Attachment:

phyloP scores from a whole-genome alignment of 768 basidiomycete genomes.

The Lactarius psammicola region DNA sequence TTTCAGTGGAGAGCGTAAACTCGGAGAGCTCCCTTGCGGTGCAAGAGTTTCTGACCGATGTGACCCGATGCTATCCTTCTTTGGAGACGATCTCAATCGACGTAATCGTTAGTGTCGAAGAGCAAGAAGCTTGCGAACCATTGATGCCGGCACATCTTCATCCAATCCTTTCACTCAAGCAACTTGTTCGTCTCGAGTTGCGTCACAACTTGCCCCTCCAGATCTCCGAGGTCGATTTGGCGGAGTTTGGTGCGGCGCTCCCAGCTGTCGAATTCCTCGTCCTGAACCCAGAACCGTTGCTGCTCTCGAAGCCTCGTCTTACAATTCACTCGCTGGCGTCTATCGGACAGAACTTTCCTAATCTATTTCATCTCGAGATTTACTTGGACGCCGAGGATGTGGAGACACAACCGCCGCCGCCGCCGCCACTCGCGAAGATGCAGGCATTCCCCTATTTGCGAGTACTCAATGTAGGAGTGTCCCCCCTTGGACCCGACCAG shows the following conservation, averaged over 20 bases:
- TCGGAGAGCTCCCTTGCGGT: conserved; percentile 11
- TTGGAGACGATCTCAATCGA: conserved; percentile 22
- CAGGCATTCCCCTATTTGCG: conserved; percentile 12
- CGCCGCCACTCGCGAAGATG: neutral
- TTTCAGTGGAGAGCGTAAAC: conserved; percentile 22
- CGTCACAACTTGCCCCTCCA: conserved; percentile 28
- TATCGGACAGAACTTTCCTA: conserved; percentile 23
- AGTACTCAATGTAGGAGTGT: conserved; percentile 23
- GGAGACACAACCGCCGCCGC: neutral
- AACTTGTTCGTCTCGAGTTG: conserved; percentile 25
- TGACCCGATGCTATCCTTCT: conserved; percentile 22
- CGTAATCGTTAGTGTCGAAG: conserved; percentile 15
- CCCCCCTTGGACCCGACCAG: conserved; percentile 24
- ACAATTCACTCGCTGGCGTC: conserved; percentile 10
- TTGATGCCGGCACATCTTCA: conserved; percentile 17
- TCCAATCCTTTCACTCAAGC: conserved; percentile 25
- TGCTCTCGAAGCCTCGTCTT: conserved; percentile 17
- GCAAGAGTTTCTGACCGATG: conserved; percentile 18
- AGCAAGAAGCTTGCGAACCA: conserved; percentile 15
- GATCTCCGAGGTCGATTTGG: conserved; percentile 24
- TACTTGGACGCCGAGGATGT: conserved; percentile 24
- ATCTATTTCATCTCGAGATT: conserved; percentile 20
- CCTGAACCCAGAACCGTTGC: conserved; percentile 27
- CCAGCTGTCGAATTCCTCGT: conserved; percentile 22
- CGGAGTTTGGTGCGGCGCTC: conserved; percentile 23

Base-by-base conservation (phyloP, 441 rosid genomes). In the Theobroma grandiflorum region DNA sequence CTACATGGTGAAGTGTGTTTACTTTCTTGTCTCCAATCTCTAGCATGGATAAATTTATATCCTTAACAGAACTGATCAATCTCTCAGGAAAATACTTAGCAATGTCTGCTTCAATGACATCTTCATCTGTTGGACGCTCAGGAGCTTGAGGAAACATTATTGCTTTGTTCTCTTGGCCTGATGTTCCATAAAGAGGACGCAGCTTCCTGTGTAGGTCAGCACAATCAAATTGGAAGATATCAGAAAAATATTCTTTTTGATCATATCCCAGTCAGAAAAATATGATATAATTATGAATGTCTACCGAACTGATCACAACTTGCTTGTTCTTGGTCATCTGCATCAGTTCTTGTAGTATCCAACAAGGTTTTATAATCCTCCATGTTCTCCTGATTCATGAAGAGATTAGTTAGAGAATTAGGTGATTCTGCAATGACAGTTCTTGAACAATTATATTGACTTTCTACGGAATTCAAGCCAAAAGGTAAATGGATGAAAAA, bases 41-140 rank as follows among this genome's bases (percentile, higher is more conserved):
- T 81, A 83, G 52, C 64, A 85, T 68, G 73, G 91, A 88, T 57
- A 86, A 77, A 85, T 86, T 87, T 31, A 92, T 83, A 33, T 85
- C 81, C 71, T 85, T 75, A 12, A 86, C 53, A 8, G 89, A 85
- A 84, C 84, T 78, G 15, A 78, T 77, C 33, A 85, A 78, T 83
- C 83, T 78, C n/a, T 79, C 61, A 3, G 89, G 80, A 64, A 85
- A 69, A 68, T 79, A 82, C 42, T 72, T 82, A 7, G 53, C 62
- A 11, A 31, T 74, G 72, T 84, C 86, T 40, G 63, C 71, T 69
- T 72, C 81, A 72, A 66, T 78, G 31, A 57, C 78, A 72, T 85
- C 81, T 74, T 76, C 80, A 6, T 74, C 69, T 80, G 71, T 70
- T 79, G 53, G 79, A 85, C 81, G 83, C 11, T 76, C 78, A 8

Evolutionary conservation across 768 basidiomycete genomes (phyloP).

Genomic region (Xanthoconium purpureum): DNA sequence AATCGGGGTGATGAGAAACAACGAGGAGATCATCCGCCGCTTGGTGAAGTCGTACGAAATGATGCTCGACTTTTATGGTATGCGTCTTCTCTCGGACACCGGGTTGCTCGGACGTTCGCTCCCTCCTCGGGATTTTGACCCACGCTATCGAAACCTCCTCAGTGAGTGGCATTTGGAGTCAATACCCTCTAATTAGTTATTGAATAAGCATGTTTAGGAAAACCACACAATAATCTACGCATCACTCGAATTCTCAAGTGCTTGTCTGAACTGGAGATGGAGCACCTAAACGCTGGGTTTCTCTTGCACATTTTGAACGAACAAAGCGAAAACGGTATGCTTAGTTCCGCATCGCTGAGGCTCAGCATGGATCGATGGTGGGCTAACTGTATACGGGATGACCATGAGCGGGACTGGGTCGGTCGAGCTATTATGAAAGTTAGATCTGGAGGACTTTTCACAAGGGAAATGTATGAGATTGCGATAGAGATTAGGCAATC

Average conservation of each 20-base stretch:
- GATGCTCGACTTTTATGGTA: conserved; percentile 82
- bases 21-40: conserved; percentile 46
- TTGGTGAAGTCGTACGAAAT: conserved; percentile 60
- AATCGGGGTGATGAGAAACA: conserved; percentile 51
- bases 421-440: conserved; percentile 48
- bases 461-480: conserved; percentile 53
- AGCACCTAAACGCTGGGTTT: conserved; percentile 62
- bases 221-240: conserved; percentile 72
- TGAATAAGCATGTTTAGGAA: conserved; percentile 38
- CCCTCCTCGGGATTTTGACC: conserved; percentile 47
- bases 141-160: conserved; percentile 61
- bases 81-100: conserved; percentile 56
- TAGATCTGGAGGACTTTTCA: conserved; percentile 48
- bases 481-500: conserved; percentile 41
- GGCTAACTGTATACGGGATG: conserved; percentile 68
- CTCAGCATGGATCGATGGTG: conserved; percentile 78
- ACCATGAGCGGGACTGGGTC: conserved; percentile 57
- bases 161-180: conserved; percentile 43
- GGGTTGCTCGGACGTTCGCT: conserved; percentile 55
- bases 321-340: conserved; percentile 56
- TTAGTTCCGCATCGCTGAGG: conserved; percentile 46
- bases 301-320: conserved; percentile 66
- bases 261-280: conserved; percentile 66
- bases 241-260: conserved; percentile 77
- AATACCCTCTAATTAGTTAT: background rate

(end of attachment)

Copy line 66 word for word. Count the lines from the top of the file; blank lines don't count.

- AATACCCTCTAATTAGTTAT: background rate